The U.S. academic job market (at least in my field, mathematics) is very competitive, regardless of the institution and its perceived quality. Now, competition comes in various flavors. We have a lot of people looking for few jobs. That automatically creates competition. You need something to make yourself stand out from the other candidates.

My school is less-competitive as far as admission of students is concerned. Our student body is not that strong overall, although we get a fair number of really bright kids. We also have a 4/4 teaching load, and faculty salaries are relatively low. Our last job search was conducted almost ten years ago and we received in the neighborhood of 200 applications. At more research oriented schools, you may be competing with more applicants, and applicants who have very strong resumes relative to research. So, you're likely to be competing against a larger and more talented pool. This makes the situation even more competitive.

I thought that I was going to follow your intended career path, start out small, be able to spend some quality time with the family, and produce some great work that would allow me to move up to a better school. Didn't happen. I've been able to do some research, but not nearly enough, or of high enough quality, to allow me to move up. There are a couple of factors to keep in mind working in a less competitive environment, especially with a high teaching load. Your research time will be limited, and you won't have a lot of resources at your disposal (great library, colleagues who are fluent in your area, etc.). So, think carefully about what you want to do. Mine has not been a bad career, but it is not what I imagined starting out. As a general rule, it's easier to move down than up. So, I'd apply to the best places for which you're qualified and hope for the best.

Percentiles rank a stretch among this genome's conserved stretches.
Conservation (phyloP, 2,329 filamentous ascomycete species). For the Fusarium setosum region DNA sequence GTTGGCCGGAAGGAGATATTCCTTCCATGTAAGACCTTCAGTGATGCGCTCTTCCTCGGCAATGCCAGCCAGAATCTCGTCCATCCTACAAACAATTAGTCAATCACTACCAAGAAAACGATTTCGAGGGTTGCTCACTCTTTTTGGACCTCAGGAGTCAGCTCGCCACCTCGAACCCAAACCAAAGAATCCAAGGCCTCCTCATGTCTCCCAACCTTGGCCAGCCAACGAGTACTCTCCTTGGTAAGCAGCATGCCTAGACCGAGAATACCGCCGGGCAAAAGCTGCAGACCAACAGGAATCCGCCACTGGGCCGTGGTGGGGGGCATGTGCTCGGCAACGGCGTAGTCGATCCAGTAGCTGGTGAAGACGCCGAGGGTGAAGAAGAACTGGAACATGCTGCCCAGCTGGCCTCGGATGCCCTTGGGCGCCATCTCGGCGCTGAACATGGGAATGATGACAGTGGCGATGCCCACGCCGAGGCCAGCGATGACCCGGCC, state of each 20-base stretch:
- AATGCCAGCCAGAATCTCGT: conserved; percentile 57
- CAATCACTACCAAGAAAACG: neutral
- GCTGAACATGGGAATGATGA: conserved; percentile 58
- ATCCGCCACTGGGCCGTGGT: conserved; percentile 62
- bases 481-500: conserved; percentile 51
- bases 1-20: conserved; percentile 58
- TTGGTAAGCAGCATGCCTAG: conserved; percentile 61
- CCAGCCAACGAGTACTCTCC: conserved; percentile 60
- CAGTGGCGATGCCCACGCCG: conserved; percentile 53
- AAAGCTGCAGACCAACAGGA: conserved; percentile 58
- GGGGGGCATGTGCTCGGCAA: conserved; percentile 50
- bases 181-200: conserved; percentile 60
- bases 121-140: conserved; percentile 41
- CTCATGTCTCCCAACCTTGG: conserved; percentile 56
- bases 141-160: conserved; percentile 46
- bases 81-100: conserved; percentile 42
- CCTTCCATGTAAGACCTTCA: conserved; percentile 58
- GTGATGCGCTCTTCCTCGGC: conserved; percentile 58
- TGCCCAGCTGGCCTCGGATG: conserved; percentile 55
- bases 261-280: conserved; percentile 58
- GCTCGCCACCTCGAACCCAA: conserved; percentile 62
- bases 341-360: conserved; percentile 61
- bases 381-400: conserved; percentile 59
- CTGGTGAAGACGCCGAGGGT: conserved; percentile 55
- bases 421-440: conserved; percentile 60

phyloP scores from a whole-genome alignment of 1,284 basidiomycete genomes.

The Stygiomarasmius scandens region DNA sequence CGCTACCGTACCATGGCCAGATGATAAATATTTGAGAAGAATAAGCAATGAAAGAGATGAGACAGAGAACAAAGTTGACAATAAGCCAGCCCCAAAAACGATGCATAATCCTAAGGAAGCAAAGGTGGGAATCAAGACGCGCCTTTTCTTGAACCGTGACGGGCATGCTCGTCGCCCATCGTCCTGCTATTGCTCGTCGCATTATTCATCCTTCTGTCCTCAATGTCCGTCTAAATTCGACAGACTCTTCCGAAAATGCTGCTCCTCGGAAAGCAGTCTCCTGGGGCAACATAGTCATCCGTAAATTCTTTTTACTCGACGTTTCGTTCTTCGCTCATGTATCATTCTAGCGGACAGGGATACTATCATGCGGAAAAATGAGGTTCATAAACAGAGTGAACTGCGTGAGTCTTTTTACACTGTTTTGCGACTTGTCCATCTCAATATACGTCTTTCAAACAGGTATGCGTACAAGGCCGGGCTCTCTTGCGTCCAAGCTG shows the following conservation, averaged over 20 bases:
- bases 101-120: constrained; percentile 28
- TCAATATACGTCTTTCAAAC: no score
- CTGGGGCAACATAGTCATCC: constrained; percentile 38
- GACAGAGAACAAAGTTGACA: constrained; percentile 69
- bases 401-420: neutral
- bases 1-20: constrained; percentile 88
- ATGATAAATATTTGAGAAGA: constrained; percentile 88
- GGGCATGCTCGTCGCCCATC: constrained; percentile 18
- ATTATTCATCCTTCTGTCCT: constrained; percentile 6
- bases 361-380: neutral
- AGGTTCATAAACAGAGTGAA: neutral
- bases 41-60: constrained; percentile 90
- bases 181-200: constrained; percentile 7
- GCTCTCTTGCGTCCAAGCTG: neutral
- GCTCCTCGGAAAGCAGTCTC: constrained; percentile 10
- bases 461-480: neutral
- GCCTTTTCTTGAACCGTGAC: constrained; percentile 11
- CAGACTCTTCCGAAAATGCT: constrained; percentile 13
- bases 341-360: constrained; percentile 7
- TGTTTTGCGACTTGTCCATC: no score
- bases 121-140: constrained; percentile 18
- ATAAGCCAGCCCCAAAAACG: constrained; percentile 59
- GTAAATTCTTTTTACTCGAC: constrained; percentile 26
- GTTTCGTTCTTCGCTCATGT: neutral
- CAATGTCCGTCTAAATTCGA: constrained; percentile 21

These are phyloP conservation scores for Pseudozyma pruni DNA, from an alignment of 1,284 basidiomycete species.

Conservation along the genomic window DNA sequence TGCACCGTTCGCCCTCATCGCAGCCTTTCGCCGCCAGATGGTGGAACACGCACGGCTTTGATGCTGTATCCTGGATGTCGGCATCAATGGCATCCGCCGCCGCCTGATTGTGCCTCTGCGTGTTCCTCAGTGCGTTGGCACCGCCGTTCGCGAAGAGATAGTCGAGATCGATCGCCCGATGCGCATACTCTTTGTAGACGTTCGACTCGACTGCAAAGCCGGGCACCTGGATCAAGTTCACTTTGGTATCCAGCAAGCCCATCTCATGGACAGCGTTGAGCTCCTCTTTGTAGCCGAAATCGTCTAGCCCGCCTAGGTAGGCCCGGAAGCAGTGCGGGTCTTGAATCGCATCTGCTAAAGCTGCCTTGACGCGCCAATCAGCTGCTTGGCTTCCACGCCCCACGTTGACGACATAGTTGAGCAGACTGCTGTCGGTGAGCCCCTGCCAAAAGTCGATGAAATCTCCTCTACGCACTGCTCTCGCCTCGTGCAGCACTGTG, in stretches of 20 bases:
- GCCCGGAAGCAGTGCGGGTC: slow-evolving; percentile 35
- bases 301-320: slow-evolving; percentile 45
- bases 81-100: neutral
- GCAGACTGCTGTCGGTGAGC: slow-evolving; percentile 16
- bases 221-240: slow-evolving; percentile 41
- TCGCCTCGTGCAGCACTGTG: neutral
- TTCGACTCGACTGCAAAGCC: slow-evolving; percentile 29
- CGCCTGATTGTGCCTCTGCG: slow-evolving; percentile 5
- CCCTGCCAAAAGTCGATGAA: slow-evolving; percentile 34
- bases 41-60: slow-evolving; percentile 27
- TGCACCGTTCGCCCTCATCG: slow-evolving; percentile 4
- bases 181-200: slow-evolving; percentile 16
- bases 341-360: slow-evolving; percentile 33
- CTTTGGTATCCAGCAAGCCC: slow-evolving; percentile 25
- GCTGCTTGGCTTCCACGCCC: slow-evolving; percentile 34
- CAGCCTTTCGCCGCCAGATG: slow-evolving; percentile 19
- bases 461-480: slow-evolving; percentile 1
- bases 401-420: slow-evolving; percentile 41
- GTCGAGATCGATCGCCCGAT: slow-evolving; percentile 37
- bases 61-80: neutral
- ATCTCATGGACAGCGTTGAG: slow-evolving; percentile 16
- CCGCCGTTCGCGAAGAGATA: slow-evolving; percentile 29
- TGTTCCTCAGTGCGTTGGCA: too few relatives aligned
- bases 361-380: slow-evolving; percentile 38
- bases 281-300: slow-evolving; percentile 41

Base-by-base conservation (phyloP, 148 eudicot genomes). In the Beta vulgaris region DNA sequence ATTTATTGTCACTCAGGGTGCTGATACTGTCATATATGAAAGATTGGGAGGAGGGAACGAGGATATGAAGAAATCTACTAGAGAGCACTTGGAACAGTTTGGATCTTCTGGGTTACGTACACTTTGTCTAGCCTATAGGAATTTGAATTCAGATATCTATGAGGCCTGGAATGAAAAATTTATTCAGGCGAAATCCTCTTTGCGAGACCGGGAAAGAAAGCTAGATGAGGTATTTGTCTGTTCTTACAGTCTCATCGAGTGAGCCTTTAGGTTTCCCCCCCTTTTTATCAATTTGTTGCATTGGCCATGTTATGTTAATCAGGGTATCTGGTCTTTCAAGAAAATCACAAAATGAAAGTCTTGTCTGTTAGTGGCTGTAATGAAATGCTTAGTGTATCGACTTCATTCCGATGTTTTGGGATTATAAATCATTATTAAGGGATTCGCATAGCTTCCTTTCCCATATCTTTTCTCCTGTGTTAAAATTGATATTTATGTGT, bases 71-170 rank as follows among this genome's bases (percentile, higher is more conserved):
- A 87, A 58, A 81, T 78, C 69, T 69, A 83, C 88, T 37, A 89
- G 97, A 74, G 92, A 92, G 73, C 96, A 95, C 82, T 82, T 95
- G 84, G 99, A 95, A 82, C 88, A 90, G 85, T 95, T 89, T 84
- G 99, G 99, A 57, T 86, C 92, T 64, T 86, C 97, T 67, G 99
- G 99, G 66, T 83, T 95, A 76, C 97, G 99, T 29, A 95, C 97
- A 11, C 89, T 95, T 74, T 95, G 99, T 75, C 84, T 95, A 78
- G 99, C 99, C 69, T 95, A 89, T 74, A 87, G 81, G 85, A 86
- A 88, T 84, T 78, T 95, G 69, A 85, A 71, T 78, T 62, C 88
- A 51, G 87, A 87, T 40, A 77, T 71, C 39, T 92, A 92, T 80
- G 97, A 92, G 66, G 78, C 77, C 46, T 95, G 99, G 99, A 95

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Well as you mentioned, depending on the geographical location, reputation of the university, strong graduate (PhD and masters), and the size of the institutions you can make a good guess about the competitiveness of getting hired.

As for your reasons, I've heard from many scholars that it's better to wait longer and get a proper position than starting in a teaching-only university and burning yourself.

Any thoughts ?

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Waiting is good for those who have a position in the target country. Waiting is not a good option for someone who is in a long way for immigrating/settling down in a new country. – user13854 Apr 8 '14 at 17:22

Note that second- and third-tier are often much less willing to sponsor H1B visas compared to R1s. This is not only because they have less money and less expertise with this, but some simply don't see the investment as worthwhile.

This puts a considerable hurdle in your path.

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I have heard from a few international colleagues that sometimes 2nd tier schools are very happy to sponsor H1B visas since the timing often makes switching universities pre-tenure difficult meaning they are less likely then a comparable US citizen of getting poached. I don't know if it is true. – StrongBad Dec 28 '14 at 21:38
Not really. Once you get the H1B, most people immediately apply for the green card (because if you do them immediately sequentially, you can use the same labor certification). That means you should get your green card by your 3rd year -- which is also when you're willing to fly the coop. – RoboKaren Dec 28 '14 at 22:07